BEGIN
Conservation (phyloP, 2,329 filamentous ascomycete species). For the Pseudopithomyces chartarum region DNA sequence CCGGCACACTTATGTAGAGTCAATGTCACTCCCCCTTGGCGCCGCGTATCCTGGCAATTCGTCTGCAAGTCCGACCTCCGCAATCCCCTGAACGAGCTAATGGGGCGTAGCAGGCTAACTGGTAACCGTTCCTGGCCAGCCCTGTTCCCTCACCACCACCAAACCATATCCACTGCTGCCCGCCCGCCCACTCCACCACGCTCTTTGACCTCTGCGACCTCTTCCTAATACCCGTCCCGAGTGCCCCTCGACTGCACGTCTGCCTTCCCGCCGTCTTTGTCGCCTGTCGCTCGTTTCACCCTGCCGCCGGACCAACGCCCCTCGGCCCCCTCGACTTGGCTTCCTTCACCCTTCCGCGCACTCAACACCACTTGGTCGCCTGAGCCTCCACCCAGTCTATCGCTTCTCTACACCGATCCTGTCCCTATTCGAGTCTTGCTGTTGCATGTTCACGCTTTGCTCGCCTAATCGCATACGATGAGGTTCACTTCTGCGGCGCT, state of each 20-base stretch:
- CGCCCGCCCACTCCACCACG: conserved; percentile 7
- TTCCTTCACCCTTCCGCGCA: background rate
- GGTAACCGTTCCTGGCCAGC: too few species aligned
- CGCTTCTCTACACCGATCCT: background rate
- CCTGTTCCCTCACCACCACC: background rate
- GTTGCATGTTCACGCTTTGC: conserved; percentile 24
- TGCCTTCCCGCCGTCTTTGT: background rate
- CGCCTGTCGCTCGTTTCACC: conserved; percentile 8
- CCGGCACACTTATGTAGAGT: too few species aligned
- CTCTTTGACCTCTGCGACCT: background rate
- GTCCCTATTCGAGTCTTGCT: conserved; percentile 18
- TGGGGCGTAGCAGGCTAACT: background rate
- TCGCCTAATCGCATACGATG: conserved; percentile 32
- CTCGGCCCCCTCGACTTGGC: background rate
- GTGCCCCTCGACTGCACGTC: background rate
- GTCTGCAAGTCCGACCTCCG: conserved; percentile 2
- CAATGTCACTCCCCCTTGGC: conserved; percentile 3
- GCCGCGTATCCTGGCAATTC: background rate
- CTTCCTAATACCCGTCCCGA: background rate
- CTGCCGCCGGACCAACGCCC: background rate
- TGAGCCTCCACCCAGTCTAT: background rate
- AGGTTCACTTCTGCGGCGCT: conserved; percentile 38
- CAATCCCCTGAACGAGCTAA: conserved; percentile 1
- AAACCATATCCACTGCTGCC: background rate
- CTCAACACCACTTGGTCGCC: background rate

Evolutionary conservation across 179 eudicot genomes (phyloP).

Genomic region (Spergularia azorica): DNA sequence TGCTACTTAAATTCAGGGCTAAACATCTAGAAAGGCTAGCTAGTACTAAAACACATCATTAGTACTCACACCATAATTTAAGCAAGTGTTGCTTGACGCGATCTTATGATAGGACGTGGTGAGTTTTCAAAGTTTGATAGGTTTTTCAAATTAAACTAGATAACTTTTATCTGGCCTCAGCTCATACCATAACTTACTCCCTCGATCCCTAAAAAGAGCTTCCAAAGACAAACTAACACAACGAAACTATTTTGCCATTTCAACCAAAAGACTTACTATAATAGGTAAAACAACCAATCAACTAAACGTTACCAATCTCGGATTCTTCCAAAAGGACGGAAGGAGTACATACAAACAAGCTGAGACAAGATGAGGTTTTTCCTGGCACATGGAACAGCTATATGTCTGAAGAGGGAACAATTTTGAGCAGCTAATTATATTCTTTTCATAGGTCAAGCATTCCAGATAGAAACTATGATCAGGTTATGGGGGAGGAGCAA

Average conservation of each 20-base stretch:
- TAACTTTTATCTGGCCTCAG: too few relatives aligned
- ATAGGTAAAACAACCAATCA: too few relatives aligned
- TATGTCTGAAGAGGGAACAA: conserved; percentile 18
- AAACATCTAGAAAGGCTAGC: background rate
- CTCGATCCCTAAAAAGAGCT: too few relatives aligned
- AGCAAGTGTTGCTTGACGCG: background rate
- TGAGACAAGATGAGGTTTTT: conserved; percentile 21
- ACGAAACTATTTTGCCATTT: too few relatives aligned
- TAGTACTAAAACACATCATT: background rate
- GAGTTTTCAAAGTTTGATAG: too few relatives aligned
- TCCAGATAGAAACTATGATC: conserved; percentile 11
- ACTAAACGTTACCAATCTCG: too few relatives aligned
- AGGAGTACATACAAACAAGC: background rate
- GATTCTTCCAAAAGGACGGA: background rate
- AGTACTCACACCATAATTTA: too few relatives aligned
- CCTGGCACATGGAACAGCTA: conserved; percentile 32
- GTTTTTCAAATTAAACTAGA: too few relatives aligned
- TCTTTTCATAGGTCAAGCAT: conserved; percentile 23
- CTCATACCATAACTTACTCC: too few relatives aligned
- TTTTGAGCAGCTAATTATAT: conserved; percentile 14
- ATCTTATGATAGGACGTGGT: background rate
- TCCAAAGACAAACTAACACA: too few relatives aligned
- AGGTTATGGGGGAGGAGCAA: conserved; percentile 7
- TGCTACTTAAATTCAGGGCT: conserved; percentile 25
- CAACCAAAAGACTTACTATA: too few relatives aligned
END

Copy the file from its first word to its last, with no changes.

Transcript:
Conservation (phyloP, 2,329 filamentous ascomycete species). For the Pseudopithomyces chartarum region DNA sequence CCGGCACACTTATGTAGAGTCAATGTCACTCCCCCTTGGCGCCGCGTATCCTGGCAATTCGTCTGCAAGTCCGACCTCCGCAATCCCCTGAACGAGCTAATGGGGCGTAGCAGGCTAACTGGTAACCGTTCCTGGCCAGCCCTGTTCCCTCACCACCACCAAACCATATCCACTGCTGCCCGCCCGCCCACTCCACCACGCTCTTTGACCTCTGCGACCTCTTCCTAATACCCGTCCCGAGTGCCCCTCGACTGCACGTCTGCCTTCCCGCCGTCTTTGTCGCCTGTCGCTCGTTTCACCCTGCCGCCGGACCAACGCCCCTCGGCCCCCTCGACTTGGCTTCCTTCACCCTTCCGCGCACTCAACACCACTTGGTCGCCTGAGCCTCCACCCAGTCTATCGCTTCTCTACACCGATCCTGTCCCTATTCGAGTCTTGCTGTTGCATGTTCACGCTTTGCTCGCCTAATCGCATACGATGAGGTTCACTTCTGCGGCGCT, state of each 20-base stretch:
- CGCCCGCCCACTCCACCACG: conserved; percentile 7
- TTCCTTCACCCTTCCGCGCA: background rate
- GGTAACCGTTCCTGGCCAGC: too few species aligned
- CGCTTCTCTACACCGATCCT: background rate
- CCTGTTCCCTCACCACCACC: background rate
- GTTGCATGTTCACGCTTTGC: conserved; percentile 24
- TGCCTTCCCGCCGTCTTTGT: background rate
- CGCCTGTCGCTCGTTTCACC: conserved; percentile 8
- CCGGCACACTTATGTAGAGT: too few species aligned
- CTCTTTGACCTCTGCGACCT: background rate
- GTCCCTATTCGAGTCTTGCT: conserved; percentile 18
- TGGGGCGTAGCAGGCTAACT: background rate
- TCGCCTAATCGCATACGATG: conserved; percentile 32
- CTCGGCCCCCTCGACTTGGC: background rate
- GTGCCCCTCGACTGCACGTC: background rate
- GTCTGCAAGTCCGACCTCCG: conserved; percentile 2
- CAATGTCACTCCCCCTTGGC: conserved; percentile 3
- GCCGCGTATCCTGGCAATTC: background rate
- CTTCCTAATACCCGTCCCGA: background rate
- CTGCCGCCGGACCAACGCCC: background rate
- TGAGCCTCCACCCAGTCTAT: background rate
- AGGTTCACTTCTGCGGCGCT: conserved; percentile 38
- CAATCCCCTGAACGAGCTAA: conserved; percentile 1
- AAACCATATCCACTGCTGCC: background rate
- CTCAACACCACTTGGTCGCC: background rate

Evolutionary conservation across 179 eudicot genomes (phyloP).

Genomic region (Spergularia azorica): DNA sequence TGCTACTTAAATTCAGGGCTAAACATCTAGAAAGGCTAGCTAGTACTAAAACACATCATTAGTACTCACACCATAATTTAAGCAAGTGTTGCTTGACGCGATCTTATGATAGGACGTGGTGAGTTTTCAAAGTTTGATAGGTTTTTCAAATTAAACTAGATAACTTTTATCTGGCCTCAGCTCATACCATAACTTACTCCCTCGATCCCTAAAAAGAGCTTCCAAAGACAAACTAACACAACGAAACTATTTTGCCATTTCAACCAAAAGACTTACTATAATAGGTAAAACAACCAATCAACTAAACGTTACCAATCTCGGATTCTTCCAAAAGGACGGAAGGAGTACATACAAACAAGCTGAGACAAGATGAGGTTTTTCCTGGCACATGGAACAGCTATATGTCTGAAGAGGGAACAATTTTGAGCAGCTAATTATATTCTTTTCATAGGTCAAGCATTCCAGATAGAAACTATGATCAGGTTATGGGGGAGGAGCAA

Average conservation of each 20-base stretch:
- TAACTTTTATCTGGCCTCAG: too few relatives aligned
- ATAGGTAAAACAACCAATCA: too few relatives aligned
- TATGTCTGAAGAGGGAACAA: conserved; percentile 18
- AAACATCTAGAAAGGCTAGC: background rate
- CTCGATCCCTAAAAAGAGCT: too few relatives aligned
- AGCAAGTGTTGCTTGACGCG: background rate
- TGAGACAAGATGAGGTTTTT: conserved; percentile 21
- ACGAAACTATTTTGCCATTT: too few relatives aligned
- TAGTACTAAAACACATCATT: background rate
- GAGTTTTCAAAGTTTGATAG: too few relatives aligned
- TCCAGATAGAAACTATGATC: conserved; percentile 11
- ACTAAACGTTACCAATCTCG: too few relatives aligned
- AGGAGTACATACAAACAAGC: background rate
- GATTCTTCCAAAAGGACGGA: background rate
- AGTACTCACACCATAATTTA: too few relatives aligned
- CCTGGCACATGGAACAGCTA: conserved; percentile 32
- GTTTTTCAAATTAAACTAGA: too few relatives aligned
- TCTTTTCATAGGTCAAGCAT: conserved; percentile 23
- CTCATACCATAACTTACTCC: too few relatives aligned
- TTTTGAGCAGCTAATTATAT: conserved; percentile 14
- ATCTTATGATAGGACGTGGT: background rate
- TCCAAAGACAAACTAACACA: too few relatives aligned
- AGGTTATGGGGGAGGAGCAA: conserved; percentile 7
- TGCTACTTAAATTCAGGGCT: conserved; percentile 25
- CAACCAAAAGACTTACTATA: too few relatives aligned